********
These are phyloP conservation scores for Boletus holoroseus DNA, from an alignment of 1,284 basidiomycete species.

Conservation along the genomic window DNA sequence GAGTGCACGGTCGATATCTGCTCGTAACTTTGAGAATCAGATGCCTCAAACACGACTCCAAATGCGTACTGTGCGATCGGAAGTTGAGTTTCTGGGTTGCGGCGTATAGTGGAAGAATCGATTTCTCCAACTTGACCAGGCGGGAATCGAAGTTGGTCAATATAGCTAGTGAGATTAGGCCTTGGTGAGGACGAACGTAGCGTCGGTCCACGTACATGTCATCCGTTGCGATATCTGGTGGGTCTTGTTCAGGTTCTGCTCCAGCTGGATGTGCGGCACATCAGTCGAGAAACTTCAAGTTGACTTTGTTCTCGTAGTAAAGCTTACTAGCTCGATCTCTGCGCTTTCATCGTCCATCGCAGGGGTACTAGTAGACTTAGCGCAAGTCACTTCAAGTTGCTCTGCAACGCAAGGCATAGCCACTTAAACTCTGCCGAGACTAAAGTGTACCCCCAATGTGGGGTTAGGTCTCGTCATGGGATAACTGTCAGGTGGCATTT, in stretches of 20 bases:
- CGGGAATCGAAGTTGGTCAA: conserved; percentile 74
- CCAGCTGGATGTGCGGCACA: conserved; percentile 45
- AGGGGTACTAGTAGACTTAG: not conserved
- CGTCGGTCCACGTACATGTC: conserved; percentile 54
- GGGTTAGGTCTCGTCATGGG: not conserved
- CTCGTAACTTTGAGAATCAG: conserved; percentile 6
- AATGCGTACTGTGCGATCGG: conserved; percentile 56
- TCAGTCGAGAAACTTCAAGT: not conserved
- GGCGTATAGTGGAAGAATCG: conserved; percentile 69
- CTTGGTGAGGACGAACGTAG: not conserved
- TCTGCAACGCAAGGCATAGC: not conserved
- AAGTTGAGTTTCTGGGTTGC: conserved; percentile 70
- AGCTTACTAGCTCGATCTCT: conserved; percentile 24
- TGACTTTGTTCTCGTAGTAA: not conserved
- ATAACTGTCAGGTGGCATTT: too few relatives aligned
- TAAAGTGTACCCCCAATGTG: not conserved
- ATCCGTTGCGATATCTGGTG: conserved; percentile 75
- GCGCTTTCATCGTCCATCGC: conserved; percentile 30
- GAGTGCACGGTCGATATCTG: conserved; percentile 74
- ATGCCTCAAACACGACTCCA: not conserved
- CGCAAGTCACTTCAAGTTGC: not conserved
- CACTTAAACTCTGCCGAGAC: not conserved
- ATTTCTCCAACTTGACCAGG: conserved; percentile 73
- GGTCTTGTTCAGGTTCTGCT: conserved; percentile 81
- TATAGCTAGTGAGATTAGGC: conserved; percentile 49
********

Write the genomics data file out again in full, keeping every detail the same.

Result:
These are phyloP conservation scores for Boletus holoroseus DNA, from an alignment of 1,284 basidiomycete species.

Conservation along the genomic window DNA sequence GAGTGCACGGTCGATATCTGCTCGTAACTTTGAGAATCAGATGCCTCAAACACGACTCCAAATGCGTACTGTGCGATCGGAAGTTGAGTTTCTGGGTTGCGGCGTATAGTGGAAGAATCGATTTCTCCAACTTGACCAGGCGGGAATCGAAGTTGGTCAATATAGCTAGTGAGATTAGGCCTTGGTGAGGACGAACGTAGCGTCGGTCCACGTACATGTCATCCGTTGCGATATCTGGTGGGTCTTGTTCAGGTTCTGCTCCAGCTGGATGTGCGGCACATCAGTCGAGAAACTTCAAGTTGACTTTGTTCTCGTAGTAAAGCTTACTAGCTCGATCTCTGCGCTTTCATCGTCCATCGCAGGGGTACTAGTAGACTTAGCGCAAGTCACTTCAAGTTGCTCTGCAACGCAAGGCATAGCCACTTAAACTCTGCCGAGACTAAAGTGTACCCCCAATGTGGGGTTAGGTCTCGTCATGGGATAACTGTCAGGTGGCATTT, in stretches of 20 bases:
- CGGGAATCGAAGTTGGTCAA: conserved; percentile 74
- CCAGCTGGATGTGCGGCACA: conserved; percentile 45
- AGGGGTACTAGTAGACTTAG: not conserved
- CGTCGGTCCACGTACATGTC: conserved; percentile 54
- GGGTTAGGTCTCGTCATGGG: not conserved
- CTCGTAACTTTGAGAATCAG: conserved; percentile 6
- AATGCGTACTGTGCGATCGG: conserved; percentile 56
- TCAGTCGAGAAACTTCAAGT: not conserved
- GGCGTATAGTGGAAGAATCG: conserved; percentile 69
- CTTGGTGAGGACGAACGTAG: not conserved
- TCTGCAACGCAAGGCATAGC: not conserved
- AAGTTGAGTTTCTGGGTTGC: conserved; percentile 70
- AGCTTACTAGCTCGATCTCT: conserved; percentile 24
- TGACTTTGTTCTCGTAGTAA: not conserved
- ATAACTGTCAGGTGGCATTT: too few relatives aligned
- TAAAGTGTACCCCCAATGTG: not conserved
- ATCCGTTGCGATATCTGGTG: conserved; percentile 75
- GCGCTTTCATCGTCCATCGC: conserved; percentile 30
- GAGTGCACGGTCGATATCTG: conserved; percentile 74
- ATGCCTCAAACACGACTCCA: not conserved
- CGCAAGTCACTTCAAGTTGC: not conserved
- CACTTAAACTCTGCCGAGAC: not conserved
- ATTTCTCCAACTTGACCAGG: conserved; percentile 73
- GGTCTTGTTCAGGTTCTGCT: conserved; percentile 81
- TATAGCTAGTGAGATTAGGC: conserved; percentile 49